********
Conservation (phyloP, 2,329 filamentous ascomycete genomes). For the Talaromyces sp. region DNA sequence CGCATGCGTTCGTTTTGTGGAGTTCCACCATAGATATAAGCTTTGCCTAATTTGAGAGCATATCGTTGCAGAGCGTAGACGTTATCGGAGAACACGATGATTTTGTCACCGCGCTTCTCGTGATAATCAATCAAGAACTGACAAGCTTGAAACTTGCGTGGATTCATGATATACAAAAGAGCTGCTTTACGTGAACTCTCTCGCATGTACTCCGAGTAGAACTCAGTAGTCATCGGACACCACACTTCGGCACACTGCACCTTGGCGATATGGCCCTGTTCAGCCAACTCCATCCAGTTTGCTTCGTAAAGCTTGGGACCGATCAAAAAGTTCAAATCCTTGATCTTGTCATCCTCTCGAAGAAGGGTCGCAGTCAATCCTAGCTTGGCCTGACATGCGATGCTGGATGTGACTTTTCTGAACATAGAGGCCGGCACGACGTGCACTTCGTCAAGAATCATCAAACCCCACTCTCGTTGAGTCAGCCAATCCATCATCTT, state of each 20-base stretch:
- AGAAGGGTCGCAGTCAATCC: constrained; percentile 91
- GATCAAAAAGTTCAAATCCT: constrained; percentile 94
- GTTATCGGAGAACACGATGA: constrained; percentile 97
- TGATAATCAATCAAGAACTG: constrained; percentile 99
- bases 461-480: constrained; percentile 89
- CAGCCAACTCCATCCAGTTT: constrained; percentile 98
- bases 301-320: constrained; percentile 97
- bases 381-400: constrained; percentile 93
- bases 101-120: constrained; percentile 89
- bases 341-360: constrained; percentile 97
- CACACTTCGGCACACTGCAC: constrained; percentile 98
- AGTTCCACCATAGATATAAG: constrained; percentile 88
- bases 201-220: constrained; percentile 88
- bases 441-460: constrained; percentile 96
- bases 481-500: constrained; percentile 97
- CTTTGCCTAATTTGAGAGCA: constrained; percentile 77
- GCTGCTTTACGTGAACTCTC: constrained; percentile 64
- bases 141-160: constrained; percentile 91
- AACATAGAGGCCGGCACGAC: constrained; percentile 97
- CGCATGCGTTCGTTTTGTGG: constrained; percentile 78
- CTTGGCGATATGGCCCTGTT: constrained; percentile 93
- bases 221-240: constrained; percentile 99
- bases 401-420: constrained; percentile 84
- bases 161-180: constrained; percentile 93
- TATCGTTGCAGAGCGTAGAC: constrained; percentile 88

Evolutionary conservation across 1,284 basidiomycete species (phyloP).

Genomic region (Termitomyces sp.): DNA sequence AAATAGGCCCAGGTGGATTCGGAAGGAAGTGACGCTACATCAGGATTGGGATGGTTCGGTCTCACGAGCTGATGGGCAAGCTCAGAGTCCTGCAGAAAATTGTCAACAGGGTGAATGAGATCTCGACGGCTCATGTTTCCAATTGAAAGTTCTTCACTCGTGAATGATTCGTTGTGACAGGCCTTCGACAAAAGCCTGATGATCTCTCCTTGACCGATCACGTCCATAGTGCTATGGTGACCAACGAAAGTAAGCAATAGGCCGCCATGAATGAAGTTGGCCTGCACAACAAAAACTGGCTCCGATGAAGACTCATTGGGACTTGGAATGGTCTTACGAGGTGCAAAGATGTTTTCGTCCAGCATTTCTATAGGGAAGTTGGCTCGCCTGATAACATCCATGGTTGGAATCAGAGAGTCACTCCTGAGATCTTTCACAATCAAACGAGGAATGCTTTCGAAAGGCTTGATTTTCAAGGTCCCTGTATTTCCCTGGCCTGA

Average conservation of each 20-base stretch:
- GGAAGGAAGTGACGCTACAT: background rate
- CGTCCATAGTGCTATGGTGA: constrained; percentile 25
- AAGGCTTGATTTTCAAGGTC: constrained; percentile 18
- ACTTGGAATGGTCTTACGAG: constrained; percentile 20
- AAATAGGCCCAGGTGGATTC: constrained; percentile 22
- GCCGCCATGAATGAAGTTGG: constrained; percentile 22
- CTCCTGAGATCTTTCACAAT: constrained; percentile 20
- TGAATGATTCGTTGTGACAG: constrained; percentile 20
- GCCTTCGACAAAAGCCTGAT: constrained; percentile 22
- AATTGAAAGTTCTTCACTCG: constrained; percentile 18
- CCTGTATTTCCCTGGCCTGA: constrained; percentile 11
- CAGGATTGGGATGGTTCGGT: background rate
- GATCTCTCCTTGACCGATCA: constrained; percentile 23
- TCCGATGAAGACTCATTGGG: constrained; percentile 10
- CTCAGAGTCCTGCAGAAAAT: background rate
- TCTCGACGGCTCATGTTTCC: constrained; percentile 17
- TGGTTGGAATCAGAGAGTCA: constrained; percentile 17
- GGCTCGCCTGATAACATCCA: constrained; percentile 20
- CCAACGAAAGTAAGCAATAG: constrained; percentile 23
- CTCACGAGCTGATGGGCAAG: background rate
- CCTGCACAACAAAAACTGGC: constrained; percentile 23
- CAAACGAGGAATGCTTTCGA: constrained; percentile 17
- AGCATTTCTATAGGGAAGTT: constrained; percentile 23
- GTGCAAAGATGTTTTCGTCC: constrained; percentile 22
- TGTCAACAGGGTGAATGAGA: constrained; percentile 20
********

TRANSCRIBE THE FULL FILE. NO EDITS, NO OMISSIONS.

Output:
Conservation (phyloP, 2,329 filamentous ascomycete genomes). For the Talaromyces sp. region DNA sequence CGCATGCGTTCGTTTTGTGGAGTTCCACCATAGATATAAGCTTTGCCTAATTTGAGAGCATATCGTTGCAGAGCGTAGACGTTATCGGAGAACACGATGATTTTGTCACCGCGCTTCTCGTGATAATCAATCAAGAACTGACAAGCTTGAAACTTGCGTGGATTCATGATATACAAAAGAGCTGCTTTACGTGAACTCTCTCGCATGTACTCCGAGTAGAACTCAGTAGTCATCGGACACCACACTTCGGCACACTGCACCTTGGCGATATGGCCCTGTTCAGCCAACTCCATCCAGTTTGCTTCGTAAAGCTTGGGACCGATCAAAAAGTTCAAATCCTTGATCTTGTCATCCTCTCGAAGAAGGGTCGCAGTCAATCCTAGCTTGGCCTGACATGCGATGCTGGATGTGACTTTTCTGAACATAGAGGCCGGCACGACGTGCACTTCGTCAAGAATCATCAAACCCCACTCTCGTTGAGTCAGCCAATCCATCATCTT, state of each 20-base stretch:
- AGAAGGGTCGCAGTCAATCC: constrained; percentile 91
- GATCAAAAAGTTCAAATCCT: constrained; percentile 94
- GTTATCGGAGAACACGATGA: constrained; percentile 97
- TGATAATCAATCAAGAACTG: constrained; percentile 99
- bases 461-480: constrained; percentile 89
- CAGCCAACTCCATCCAGTTT: constrained; percentile 98
- bases 301-320: constrained; percentile 97
- bases 381-400: constrained; percentile 93
- bases 101-120: constrained; percentile 89
- bases 341-360: constrained; percentile 97
- CACACTTCGGCACACTGCAC: constrained; percentile 98
- AGTTCCACCATAGATATAAG: constrained; percentile 88
- bases 201-220: constrained; percentile 88
- bases 441-460: constrained; percentile 96
- bases 481-500: constrained; percentile 97
- CTTTGCCTAATTTGAGAGCA: constrained; percentile 77
- GCTGCTTTACGTGAACTCTC: constrained; percentile 64
- bases 141-160: constrained; percentile 91
- AACATAGAGGCCGGCACGAC: constrained; percentile 97
- CGCATGCGTTCGTTTTGTGG: constrained; percentile 78
- CTTGGCGATATGGCCCTGTT: constrained; percentile 93
- bases 221-240: constrained; percentile 99
- bases 401-420: constrained; percentile 84
- bases 161-180: constrained; percentile 93
- TATCGTTGCAGAGCGTAGAC: constrained; percentile 88

Evolutionary conservation across 1,284 basidiomycete species (phyloP).

Genomic region (Termitomyces sp.): DNA sequence AAATAGGCCCAGGTGGATTCGGAAGGAAGTGACGCTACATCAGGATTGGGATGGTTCGGTCTCACGAGCTGATGGGCAAGCTCAGAGTCCTGCAGAAAATTGTCAACAGGGTGAATGAGATCTCGACGGCTCATGTTTCCAATTGAAAGTTCTTCACTCGTGAATGATTCGTTGTGACAGGCCTTCGACAAAAGCCTGATGATCTCTCCTTGACCGATCACGTCCATAGTGCTATGGTGACCAACGAAAGTAAGCAATAGGCCGCCATGAATGAAGTTGGCCTGCACAACAAAAACTGGCTCCGATGAAGACTCATTGGGACTTGGAATGGTCTTACGAGGTGCAAAGATGTTTTCGTCCAGCATTTCTATAGGGAAGTTGGCTCGCCTGATAACATCCATGGTTGGAATCAGAGAGTCACTCCTGAGATCTTTCACAATCAAACGAGGAATGCTTTCGAAAGGCTTGATTTTCAAGGTCCCTGTATTTCCCTGGCCTGA

Average conservation of each 20-base stretch:
- GGAAGGAAGTGACGCTACAT: background rate
- CGTCCATAGTGCTATGGTGA: constrained; percentile 25
- AAGGCTTGATTTTCAAGGTC: constrained; percentile 18
- ACTTGGAATGGTCTTACGAG: constrained; percentile 20
- AAATAGGCCCAGGTGGATTC: constrained; percentile 22
- GCCGCCATGAATGAAGTTGG: constrained; percentile 22
- CTCCTGAGATCTTTCACAAT: constrained; percentile 20
- TGAATGATTCGTTGTGACAG: constrained; percentile 20
- GCCTTCGACAAAAGCCTGAT: constrained; percentile 22
- AATTGAAAGTTCTTCACTCG: constrained; percentile 18
- CCTGTATTTCCCTGGCCTGA: constrained; percentile 11
- CAGGATTGGGATGGTTCGGT: background rate
- GATCTCTCCTTGACCGATCA: constrained; percentile 23
- TCCGATGAAGACTCATTGGG: constrained; percentile 10
- CTCAGAGTCCTGCAGAAAAT: background rate
- TCTCGACGGCTCATGTTTCC: constrained; percentile 17
- TGGTTGGAATCAGAGAGTCA: constrained; percentile 17
- GGCTCGCCTGATAACATCCA: constrained; percentile 20
- CCAACGAAAGTAAGCAATAG: constrained; percentile 23
- CTCACGAGCTGATGGGCAAG: background rate
- CCTGCACAACAAAAACTGGC: constrained; percentile 23
- CAAACGAGGAATGCTTTCGA: constrained; percentile 17
- AGCATTTCTATAGGGAAGTT: constrained; percentile 23
- GTGCAAAGATGTTTTCGTCC: constrained; percentile 22
- TGTCAACAGGGTGAATGAGA: constrained; percentile 20